When he was only twenty-two, he got his first patent for an electric vote recorder. In 1869 he moved to New York City to further pursue inventing.
Early Career: For a time shortly after moving to New York City, Thomas was flat broke. He soon landed a job working for the Gold Indicator Company, fixing and engineering its stock ticker machine. His salary was $300 per month.
His second patent was for an improved version of the stock ticker machine. He sold the machine to Western Union for $40,000, an enormous sum at the time. The machine would go on to generate around $500,000 in sales and royalties to Edison.
Thomas took his windfalls and developed industrial research labs scattered around New Jersey, notably in the towns of Menlo Park, Newark and West Orange. He continued to work in and expand the labs. The West Orange lab occupied two large city blocks. Edison reportedly spent $180,000 constructing the West Orange lab and then budgeted $80,000 per year for expenses. He hired a large staff to help him conduct his experiments and make inventions. All of the lab's inventions were credited to Edison, and although some staff may have had a larger role in the development of the inventions, they worked under his direction and instruction.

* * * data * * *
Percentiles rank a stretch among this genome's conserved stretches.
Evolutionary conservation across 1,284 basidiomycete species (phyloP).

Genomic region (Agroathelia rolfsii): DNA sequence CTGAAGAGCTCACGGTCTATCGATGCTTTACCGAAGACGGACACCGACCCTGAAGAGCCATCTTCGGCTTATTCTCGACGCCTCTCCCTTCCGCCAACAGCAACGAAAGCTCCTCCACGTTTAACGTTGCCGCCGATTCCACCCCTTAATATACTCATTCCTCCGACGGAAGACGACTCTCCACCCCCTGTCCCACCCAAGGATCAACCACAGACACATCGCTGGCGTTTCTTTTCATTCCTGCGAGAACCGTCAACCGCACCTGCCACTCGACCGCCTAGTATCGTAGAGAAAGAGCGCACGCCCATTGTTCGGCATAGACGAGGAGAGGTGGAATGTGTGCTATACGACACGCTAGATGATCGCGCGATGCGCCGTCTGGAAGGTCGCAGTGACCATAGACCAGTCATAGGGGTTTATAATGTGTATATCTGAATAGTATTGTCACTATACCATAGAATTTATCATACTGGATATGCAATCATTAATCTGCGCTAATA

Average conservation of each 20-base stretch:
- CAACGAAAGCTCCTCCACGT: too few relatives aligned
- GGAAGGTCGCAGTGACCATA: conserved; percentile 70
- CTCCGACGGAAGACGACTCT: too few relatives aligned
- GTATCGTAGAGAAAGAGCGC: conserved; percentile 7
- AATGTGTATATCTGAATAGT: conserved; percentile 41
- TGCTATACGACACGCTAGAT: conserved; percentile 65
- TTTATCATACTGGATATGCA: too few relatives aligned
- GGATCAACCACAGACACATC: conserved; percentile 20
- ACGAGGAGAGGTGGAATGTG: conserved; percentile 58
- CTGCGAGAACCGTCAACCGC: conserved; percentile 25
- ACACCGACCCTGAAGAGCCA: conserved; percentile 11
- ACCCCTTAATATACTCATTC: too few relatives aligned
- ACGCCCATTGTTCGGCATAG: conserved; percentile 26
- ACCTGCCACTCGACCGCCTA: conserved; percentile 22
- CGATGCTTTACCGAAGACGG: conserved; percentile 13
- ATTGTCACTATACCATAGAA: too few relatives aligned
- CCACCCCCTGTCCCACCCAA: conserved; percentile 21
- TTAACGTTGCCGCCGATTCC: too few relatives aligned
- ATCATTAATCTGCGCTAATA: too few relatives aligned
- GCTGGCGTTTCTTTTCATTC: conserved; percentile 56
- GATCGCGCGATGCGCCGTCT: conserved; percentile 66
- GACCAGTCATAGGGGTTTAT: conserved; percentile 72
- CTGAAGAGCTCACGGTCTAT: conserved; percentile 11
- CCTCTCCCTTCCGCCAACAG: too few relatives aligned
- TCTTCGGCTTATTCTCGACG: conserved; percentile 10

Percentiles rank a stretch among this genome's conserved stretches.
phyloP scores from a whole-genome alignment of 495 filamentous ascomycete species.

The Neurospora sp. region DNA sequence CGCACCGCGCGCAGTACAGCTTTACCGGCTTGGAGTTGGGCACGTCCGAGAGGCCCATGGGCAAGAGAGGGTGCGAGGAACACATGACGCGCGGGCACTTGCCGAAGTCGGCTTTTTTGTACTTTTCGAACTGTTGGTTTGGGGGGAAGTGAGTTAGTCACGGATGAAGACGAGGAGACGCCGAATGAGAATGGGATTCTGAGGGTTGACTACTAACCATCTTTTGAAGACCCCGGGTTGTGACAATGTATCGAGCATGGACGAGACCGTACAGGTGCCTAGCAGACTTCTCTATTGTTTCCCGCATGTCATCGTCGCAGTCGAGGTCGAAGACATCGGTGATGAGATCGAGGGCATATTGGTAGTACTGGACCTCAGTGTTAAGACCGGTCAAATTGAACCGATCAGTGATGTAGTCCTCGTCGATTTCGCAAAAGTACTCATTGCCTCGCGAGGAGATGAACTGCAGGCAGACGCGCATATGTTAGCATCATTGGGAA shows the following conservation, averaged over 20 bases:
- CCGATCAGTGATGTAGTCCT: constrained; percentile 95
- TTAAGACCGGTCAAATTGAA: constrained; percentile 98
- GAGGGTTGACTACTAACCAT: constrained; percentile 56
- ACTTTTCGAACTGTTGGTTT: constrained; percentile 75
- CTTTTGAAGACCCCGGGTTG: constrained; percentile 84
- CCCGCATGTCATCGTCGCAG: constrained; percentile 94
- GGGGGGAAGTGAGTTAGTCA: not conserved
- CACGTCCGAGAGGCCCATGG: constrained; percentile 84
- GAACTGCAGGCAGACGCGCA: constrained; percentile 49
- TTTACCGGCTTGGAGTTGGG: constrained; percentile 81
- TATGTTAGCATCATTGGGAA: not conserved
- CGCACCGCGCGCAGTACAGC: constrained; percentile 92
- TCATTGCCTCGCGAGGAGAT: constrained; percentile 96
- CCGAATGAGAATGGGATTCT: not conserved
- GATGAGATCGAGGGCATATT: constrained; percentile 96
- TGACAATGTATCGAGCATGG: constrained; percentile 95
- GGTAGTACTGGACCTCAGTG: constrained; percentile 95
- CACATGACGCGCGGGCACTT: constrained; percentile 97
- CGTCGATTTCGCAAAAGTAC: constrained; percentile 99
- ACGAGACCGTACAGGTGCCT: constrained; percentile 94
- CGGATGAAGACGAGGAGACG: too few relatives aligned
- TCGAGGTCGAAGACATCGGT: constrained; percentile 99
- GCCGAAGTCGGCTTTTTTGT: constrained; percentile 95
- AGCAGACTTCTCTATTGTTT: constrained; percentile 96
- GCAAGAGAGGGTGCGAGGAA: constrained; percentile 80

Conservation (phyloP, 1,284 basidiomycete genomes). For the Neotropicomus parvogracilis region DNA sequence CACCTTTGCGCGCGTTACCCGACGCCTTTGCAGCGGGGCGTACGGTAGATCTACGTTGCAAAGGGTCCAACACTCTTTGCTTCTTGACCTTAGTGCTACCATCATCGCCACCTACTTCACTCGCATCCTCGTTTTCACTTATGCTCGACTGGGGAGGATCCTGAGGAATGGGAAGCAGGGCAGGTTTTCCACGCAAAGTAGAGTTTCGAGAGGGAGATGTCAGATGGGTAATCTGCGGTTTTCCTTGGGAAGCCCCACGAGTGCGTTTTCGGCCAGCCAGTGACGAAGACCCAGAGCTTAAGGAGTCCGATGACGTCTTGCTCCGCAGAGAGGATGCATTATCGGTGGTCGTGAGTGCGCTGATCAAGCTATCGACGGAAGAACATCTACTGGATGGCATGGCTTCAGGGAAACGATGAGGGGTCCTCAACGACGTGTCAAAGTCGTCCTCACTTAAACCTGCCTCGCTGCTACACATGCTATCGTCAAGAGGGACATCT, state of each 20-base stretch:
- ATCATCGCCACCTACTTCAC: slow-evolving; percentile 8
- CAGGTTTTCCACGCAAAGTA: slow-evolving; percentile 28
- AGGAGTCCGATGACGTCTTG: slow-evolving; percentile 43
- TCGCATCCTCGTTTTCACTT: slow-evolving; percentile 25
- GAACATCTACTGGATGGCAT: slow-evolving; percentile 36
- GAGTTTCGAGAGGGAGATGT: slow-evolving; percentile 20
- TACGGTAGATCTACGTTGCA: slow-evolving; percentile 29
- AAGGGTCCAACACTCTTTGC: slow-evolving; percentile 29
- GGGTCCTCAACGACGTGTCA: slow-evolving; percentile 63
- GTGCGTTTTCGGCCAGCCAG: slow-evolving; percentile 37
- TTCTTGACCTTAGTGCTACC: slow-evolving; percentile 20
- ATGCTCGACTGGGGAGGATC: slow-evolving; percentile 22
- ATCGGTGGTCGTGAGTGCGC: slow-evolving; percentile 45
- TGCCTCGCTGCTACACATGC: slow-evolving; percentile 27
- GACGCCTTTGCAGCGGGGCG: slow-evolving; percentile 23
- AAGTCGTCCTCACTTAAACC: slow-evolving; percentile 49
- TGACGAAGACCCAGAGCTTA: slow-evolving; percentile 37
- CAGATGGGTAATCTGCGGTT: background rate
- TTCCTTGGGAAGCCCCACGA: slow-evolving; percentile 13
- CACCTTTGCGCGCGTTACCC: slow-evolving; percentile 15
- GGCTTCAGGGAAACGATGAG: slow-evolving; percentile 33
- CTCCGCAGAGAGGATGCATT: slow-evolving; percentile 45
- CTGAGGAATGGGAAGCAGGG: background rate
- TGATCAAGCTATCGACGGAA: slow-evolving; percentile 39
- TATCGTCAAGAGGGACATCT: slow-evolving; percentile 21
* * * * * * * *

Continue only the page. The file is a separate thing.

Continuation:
Only a year after his lab was established, he invented the phonograph or record player, which garnered him widespread attention. The technology was so novel that the public referred to him as the Wizard of Menlo Park, and soon he was famous nationwide. Although the first record player was rudimentary, it was unlike anything people had seen, and Edison was praised as a genius. He did obtain a patent for the invention, but he did little to improve upon it. Advancements in the technology were primarily made by Alexander Graham Bell in the next decade.
In the early 1900s, Edison's company was generating over $1 million per year in phonograph sales. Revenue would eventually exceed $20 million, the modern equivalent of $260 million.
Edison's phonographic recording of an employee sneezing was the first motion picture to be copyrighted in the United States.